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Abstract

In Sir Thomas More, by Anthony Munday and others, foreign culinary appetites are associated with physical and sexual degeneracy, and the perception that foreign consumption is harmful to English natives acts as a dominant theme. The accusations rehearsed against resident foreigners in the play are that they have a detrimental effect upon the economy (specifically causing inflation), they have strange culinary practices, and they bring disease. One of the play's key linkages brings these last two together: vegetables grown by the foreigners infect Londoners and so undermine the security of the city. The body's consumption of infected vegetables becomes a powerful symbol for what the rioters believe to be the effect of London's absorption of aliens: as the body consumes that which will infect it so London incorporates the seeds of its own destruction by allowing the aliens to remain. Just as a body that has been poisoned should purge itself of the poisonous matter to ensure its well-being, so violent efforts to purge London of its foreigners are considered necessary by the rioters to ensure the safety of the city. Complaints made by Londoners against European foreigners in Sir Thomas More can be contextualized via contemporary accounts of the Irish diet in colonial prose writings that describe unusual and degenerate consumption in order to draw distinctions between civilized English men and their foreign inferiors. The dating of Sir Thomas More is itself difficult and a further complication is the relationship between the manuscript's main text, an apparent layer of censorship, and the 'additions' in several hands, but I will nevertheless attempt to contextualize the play's interrelation of food and civil disorder in the light of food shortages in the 1590s and early 1600s that gave rise to real riots. My study of food in the play links Shakespeare's 'addition' (Hand D) in a way that supports recent work on the manuscript's specific theatrical provenance.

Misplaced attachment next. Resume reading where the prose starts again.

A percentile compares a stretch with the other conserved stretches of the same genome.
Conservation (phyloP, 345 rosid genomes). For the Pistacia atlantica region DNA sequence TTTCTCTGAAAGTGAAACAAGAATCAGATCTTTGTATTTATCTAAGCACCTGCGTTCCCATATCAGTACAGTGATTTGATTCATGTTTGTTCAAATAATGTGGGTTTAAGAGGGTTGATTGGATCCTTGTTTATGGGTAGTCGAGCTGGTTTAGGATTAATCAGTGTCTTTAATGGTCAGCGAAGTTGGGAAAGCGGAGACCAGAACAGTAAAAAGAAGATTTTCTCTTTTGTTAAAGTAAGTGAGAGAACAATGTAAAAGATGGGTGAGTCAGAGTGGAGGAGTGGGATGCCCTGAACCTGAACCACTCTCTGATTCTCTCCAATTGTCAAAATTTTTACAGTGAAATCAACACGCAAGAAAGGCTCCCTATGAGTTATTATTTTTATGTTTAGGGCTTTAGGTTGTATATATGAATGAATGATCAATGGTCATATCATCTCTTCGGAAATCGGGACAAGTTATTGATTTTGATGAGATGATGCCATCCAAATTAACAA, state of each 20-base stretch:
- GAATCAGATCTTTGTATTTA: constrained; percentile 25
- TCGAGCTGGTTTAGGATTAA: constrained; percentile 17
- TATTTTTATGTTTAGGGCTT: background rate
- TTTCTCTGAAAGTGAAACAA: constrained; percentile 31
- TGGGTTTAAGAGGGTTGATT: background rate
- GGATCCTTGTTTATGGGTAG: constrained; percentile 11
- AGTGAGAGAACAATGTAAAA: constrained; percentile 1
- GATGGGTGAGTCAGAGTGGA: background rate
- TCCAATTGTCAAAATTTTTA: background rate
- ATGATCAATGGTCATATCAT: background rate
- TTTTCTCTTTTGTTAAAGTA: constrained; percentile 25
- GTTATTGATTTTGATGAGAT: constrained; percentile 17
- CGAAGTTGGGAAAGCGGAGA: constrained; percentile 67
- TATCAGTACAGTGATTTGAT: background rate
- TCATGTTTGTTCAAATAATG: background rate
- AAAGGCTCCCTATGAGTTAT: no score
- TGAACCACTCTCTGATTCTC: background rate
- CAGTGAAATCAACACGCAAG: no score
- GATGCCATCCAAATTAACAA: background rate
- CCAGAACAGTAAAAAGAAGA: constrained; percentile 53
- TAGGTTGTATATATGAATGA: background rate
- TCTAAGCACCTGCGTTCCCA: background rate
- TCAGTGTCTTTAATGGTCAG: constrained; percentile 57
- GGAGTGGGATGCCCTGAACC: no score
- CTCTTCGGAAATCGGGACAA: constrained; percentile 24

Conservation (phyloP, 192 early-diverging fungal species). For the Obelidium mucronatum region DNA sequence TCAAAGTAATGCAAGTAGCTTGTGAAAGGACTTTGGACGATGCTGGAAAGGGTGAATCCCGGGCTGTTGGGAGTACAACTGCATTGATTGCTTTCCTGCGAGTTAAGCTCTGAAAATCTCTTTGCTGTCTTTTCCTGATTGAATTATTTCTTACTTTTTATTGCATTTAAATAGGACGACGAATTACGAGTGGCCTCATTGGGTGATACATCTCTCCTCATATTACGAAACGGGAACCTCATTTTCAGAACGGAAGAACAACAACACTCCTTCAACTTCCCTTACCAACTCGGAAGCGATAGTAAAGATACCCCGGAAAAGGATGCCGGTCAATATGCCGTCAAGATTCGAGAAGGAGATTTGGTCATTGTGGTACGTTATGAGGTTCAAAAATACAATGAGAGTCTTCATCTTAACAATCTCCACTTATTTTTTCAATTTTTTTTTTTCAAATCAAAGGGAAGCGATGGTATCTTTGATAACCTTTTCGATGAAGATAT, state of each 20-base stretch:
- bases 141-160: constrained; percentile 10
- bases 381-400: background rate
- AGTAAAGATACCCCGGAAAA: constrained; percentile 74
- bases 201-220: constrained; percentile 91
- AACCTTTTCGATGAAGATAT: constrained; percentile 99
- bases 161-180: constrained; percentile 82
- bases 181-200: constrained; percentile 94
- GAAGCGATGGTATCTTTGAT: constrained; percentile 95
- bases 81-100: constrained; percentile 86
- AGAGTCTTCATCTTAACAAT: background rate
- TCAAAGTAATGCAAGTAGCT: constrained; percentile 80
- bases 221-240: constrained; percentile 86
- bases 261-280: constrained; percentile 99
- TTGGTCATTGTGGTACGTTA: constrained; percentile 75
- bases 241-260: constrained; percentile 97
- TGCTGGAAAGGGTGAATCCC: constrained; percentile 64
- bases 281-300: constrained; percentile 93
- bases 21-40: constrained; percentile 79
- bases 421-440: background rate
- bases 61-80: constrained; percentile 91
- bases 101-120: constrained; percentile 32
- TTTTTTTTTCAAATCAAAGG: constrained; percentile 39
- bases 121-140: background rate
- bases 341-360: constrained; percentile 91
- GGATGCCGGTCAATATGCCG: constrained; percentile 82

Author Biography

Joan Fitzpatrick teaches Renaissance literature at University College Northampton, UK. She has published articles on Spenser, Ireland, and gender and writes the 'Spenser and Sidney' section of The Year's Work in English Studies. She has written two monographs: Irish Demons: English Writings on Ireland, the Irish, and Gender by Spenser and his Contemporaries (2000) and Shakespeare and Spenser's Fantastic Contours: Renaissance Literature's Reshaping of the British Archipelago (2003) and is currently writing a third called Food and Feeding in Shakespeare.

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